Daily Rounds: Meningitis Death; Meditation For Pain; Another Preterm Birth Drug; Portrait Of A Vaccine Discovery

Ashby man dies from bacterial meningitis at UMass Memorial "Benjamin, a commuter student at Franklin Pierce, had complained Friday of a sore throat after attending a music concert at the university. Later on Friday, he started complaining of achy, flu-like symptoms that lasted through the weekend, his father said. He went to his doctor in Gardner Tuesday, with everyone all along thinking it was just a regular virus, Steven Plante said.
But later on Tuesday, Mr. Plante said, he came home to find his son still very sick and in what Benjamin described as the worst pain of his life." (

Even Beginners Can Curb Pain With Meditation : Shots - Health Blog : NPR "A little over an hour of meditation training can dramatically reduce both the experience of pain and pain-related brain activation," Fadel Zeidan, a neuroscientist and the study's lead author, tells Shots. That finding's a first, Zeidan says." (

Progesterone gel prevents preterm births in some women - Daily Dose - "On the heels of a pricing controversy over a new progesterone injection to prevent premature births, a different — and far cheaper — treatment appears useful as well — at least in some pregnant women who are at risk. A new study funded by the National Institutes of Health found that pregnant women with a short cervix, which put them at higher risk of premature birth, could benefit from using a vaginal progesterone gel to extend their pregnancies." (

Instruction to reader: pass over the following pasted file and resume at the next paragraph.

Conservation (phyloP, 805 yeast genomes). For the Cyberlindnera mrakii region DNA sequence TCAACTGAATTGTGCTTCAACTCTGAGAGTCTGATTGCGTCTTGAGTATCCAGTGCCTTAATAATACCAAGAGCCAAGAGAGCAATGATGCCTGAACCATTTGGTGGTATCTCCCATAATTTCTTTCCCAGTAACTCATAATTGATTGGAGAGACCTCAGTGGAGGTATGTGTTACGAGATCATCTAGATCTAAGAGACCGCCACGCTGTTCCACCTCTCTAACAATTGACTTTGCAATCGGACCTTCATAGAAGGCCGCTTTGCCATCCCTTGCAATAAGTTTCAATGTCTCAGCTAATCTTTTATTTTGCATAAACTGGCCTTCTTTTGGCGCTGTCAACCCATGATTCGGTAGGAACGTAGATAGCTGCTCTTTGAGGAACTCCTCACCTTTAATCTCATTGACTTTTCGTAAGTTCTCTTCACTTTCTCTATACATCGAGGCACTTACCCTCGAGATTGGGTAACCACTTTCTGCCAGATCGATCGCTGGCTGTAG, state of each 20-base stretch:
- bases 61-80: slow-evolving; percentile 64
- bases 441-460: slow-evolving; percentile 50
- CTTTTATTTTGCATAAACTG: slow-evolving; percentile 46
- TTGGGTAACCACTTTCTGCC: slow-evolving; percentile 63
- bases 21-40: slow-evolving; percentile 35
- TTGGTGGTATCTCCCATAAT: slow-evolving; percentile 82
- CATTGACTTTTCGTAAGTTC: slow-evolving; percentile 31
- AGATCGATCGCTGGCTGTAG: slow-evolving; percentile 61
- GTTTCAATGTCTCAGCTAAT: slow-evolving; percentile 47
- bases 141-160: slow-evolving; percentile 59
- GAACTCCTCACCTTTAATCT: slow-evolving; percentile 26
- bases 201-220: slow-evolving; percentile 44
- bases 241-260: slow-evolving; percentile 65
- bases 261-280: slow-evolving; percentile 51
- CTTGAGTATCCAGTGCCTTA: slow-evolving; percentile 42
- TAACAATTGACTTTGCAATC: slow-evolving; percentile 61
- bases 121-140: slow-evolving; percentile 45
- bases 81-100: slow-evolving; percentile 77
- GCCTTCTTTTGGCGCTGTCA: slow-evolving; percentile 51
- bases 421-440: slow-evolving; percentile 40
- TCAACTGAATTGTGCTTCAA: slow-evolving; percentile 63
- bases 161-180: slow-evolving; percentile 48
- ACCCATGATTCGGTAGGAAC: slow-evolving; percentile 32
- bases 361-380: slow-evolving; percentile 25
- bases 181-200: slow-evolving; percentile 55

Baruch S. Blumberg,Who Helped Make Hepatitis Vaccine, Dies - "Dr. Blumberg’s discoveries are credited with saving millions of patients from ever developing liver cancer. But in his scientific autobiography, “Hepatitis B: The Hunt for a Killer Virus” (Princeton University Press, 2002), he observed ruefully that hepatic disease was still killing 1.5 million people a year worldwide — despite the widespread availability of the vaccines he helped develop — and that 350 million were chronically infected. Still, he was hopeful. “Life — and death — are full of surprises,” he wrote, “and while it may be tempting fate to be too optimistic, it appears likely that within the next few decades this virus will be effectively controlled.” (There is still no vaccine for the blood-borne hepatitis C, one of the five known hepatitis viruses.)" (

This program aired on April 7, 2011. The audio for this program is not available.


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